How to organize/classify fiction?

One area I'm focusing on this year is the Adult Fiction section with some incomplete series and a need for new books. As I update the Adult Fiction series, I believe it beneficial to classify our fiction section differently. That is, in a more specific way -- but not too specific. 


We just went online with our library, and so we can enter more specifically  into the computer. But when people browse in our library room, I'd like to make it a bit easier to find their taste of fiction. 


What are your thoughts/experience/opinions on genre-related subdivisions in relation to adult fiction? 

I wish to keep it a bit simple, but allow for more growth in the future. 


My thoughts at this time .............. 

So what if I use the following 3 time-related terms for subdivisions on our shelves?

1. Historical -- I'd include Biblical fiction here as well as others. Almost 1/2 of the fiction? 


2. Contemporary -  We've a number of these books, including Amish, Kingsbury series and more. Almost 1/2 of the fiction? 


3. Futuristic  -- would this cover books like the Left Behind Series or Sci-Fi type books?  A smaller portion of the fiction.    Would another term work better? 


What am I missing or not thinking of? What works in your church library?

By the way -- if it helps.... our library size involves about 2,400 items. 

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  • Hello to all! Wow! It's been a couple years since I posted this and now I read and reread helpful/interesting comments. Thank you! I thought to write a follow-up on what is done, and what can easily be done. All adult fiction books are now relabeled.

    #1 Division of Sets, Standalones, & Series

    #2 Genre divisions within the Set/Standalone/Series sections: Historical & Contemporary & Speculative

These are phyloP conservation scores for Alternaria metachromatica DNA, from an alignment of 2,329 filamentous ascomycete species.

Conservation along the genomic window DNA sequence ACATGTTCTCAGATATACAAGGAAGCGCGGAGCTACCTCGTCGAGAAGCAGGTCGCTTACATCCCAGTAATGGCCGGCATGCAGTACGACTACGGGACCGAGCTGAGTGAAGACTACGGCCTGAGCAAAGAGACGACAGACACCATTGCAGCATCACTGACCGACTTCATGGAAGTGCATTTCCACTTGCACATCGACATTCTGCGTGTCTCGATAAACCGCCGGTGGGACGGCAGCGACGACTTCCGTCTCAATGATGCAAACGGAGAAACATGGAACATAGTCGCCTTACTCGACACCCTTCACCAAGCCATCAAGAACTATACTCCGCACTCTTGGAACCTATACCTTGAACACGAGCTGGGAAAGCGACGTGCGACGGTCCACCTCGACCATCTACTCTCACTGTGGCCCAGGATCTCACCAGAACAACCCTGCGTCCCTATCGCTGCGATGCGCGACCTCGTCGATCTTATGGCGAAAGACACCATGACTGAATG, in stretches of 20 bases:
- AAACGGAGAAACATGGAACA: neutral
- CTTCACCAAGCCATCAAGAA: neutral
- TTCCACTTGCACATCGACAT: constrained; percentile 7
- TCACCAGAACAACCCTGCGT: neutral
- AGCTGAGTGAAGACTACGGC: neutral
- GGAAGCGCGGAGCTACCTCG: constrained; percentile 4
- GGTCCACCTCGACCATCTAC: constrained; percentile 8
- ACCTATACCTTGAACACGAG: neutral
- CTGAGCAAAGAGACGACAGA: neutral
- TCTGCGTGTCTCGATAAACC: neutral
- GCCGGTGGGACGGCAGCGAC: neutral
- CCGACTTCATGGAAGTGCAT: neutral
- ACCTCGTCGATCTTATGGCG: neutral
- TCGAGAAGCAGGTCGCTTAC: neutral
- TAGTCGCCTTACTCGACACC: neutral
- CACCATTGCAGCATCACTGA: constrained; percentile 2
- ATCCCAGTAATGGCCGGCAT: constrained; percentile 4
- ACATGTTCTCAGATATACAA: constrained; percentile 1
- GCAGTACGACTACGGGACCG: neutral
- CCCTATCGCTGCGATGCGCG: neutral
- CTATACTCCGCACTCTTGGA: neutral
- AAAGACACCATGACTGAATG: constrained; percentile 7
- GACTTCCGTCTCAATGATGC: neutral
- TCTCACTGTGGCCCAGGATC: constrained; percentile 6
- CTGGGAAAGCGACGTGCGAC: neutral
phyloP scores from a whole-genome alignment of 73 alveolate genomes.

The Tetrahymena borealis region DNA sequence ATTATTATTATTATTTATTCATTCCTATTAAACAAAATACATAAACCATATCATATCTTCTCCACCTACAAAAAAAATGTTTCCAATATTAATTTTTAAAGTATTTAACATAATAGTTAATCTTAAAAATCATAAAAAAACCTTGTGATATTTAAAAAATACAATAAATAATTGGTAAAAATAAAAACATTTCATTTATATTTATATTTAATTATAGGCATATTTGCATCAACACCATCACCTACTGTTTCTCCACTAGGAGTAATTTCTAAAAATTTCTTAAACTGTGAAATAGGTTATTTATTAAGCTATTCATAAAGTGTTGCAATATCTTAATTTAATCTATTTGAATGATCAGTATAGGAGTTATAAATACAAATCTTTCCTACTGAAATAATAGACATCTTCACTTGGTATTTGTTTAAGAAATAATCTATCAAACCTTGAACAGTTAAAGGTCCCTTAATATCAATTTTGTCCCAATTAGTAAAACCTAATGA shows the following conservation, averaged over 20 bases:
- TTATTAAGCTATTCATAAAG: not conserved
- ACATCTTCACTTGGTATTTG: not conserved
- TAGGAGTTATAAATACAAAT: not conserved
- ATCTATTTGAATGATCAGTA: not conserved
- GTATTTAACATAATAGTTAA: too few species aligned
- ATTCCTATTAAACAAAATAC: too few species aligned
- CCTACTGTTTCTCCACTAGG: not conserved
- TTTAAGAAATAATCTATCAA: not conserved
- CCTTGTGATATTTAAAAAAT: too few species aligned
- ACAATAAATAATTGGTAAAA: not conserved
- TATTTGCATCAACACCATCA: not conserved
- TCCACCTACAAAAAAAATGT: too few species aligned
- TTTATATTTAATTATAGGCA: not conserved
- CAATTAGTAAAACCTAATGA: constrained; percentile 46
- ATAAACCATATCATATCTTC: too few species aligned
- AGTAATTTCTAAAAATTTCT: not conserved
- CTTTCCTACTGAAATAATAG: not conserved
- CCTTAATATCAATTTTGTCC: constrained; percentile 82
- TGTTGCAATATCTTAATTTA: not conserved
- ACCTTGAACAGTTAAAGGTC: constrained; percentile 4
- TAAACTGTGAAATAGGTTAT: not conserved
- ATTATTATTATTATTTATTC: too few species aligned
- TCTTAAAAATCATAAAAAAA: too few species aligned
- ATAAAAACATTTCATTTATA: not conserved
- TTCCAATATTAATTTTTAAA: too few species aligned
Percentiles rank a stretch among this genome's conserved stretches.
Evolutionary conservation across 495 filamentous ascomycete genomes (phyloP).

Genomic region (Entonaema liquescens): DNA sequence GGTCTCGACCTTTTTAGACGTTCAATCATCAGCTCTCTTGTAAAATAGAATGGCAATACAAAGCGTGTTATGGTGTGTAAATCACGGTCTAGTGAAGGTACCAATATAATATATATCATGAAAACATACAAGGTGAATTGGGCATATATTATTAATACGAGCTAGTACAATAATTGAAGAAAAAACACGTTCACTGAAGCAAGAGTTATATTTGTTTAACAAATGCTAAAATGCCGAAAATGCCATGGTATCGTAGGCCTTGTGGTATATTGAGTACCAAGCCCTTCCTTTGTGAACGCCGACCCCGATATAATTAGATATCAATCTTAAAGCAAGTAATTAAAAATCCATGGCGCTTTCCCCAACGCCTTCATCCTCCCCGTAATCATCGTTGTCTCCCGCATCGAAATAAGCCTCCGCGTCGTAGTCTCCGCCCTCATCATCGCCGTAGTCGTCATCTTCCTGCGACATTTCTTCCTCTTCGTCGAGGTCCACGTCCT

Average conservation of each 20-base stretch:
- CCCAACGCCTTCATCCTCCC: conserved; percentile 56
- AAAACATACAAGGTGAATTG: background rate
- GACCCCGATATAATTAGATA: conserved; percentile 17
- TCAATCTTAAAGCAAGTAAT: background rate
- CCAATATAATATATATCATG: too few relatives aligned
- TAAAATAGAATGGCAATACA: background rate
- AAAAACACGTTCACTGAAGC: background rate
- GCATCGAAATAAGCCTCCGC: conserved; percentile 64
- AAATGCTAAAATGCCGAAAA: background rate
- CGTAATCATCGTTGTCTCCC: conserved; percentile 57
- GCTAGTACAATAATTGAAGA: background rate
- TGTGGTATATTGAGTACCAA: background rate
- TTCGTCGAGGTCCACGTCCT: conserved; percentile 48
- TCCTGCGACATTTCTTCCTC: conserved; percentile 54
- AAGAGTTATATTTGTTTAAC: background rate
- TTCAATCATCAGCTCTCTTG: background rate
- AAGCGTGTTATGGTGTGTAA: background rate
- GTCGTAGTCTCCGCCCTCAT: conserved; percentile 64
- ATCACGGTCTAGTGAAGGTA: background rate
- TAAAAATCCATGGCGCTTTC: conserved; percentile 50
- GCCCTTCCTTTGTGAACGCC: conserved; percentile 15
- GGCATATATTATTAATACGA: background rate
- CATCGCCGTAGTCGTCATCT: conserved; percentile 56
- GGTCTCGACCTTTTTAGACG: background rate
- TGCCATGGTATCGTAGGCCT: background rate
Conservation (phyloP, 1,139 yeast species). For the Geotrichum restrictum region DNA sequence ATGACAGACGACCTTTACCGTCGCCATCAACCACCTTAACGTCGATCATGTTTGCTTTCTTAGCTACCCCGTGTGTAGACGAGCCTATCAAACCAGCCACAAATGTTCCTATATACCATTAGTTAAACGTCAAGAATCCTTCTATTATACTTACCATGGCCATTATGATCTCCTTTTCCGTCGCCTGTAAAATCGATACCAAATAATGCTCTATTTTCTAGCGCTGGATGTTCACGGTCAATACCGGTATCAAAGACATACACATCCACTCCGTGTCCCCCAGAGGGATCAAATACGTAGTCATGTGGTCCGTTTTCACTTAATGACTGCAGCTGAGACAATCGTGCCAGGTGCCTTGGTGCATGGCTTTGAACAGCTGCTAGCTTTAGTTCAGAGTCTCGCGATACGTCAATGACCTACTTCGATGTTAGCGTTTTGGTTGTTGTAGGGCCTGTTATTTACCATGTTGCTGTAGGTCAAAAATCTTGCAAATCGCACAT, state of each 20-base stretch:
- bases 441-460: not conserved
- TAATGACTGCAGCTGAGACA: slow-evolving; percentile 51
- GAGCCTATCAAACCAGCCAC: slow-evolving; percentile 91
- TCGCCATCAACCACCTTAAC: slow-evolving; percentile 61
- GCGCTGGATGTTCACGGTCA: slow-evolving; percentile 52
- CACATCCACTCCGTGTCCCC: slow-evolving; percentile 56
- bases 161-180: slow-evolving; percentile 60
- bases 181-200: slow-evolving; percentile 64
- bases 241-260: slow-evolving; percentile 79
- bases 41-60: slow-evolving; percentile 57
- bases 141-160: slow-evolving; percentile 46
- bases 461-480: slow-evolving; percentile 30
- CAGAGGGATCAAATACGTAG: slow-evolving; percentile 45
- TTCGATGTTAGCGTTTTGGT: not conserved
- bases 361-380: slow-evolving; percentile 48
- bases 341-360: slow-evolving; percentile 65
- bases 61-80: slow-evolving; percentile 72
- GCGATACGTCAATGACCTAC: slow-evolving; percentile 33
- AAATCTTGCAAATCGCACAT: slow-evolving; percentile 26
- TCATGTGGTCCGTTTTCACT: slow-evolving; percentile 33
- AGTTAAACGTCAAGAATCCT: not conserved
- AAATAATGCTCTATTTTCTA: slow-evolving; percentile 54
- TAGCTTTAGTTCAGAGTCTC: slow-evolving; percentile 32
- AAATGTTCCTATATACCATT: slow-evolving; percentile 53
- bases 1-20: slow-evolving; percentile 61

#3 Right now all are in the Set or Standalones or Series shelving and organized by alphabetization of author's surname, but easily can be changed to sit in the 3 divisions of Historical/Contemporary/Speculative.

    Call Numbers & Labels....
    ~*~ For a set of books (often with differing authors).... SET / LOV/Jud ..... SET= Set; LOV = Name of book set; Jud=author

    ~*~For Standalone books..... F/Jud..... F=Fiction; Jud = author

    ~*~For Series...... F/LOV/Jud #2....... F=Fiction; LOV=Name of series; Jud=author; #2=volume in the series
    IF a book is a trilogy printed within one book....... F/LOV/Jud #1-3 .....

    ~~*~~ Historical or Contemporary or Speculative indication: simply take an appropriate marker (Historical=blue & Contemporary=green & Speculative=yellow) and make a bold mark on left-side of the white spine label. I write in the call numbers to the right of the bold mark. Now, someone could use different colored labels instead of specialized markers.

    I hope this may help someone else. I do plan to follow-up with the Youth books this way since they sit in the same room. Not sure about the Junior books, but I may think about using an additional label or strip in the colors to indicate Historical/Contemporary/Speculative and this to be placed above the current labeled books.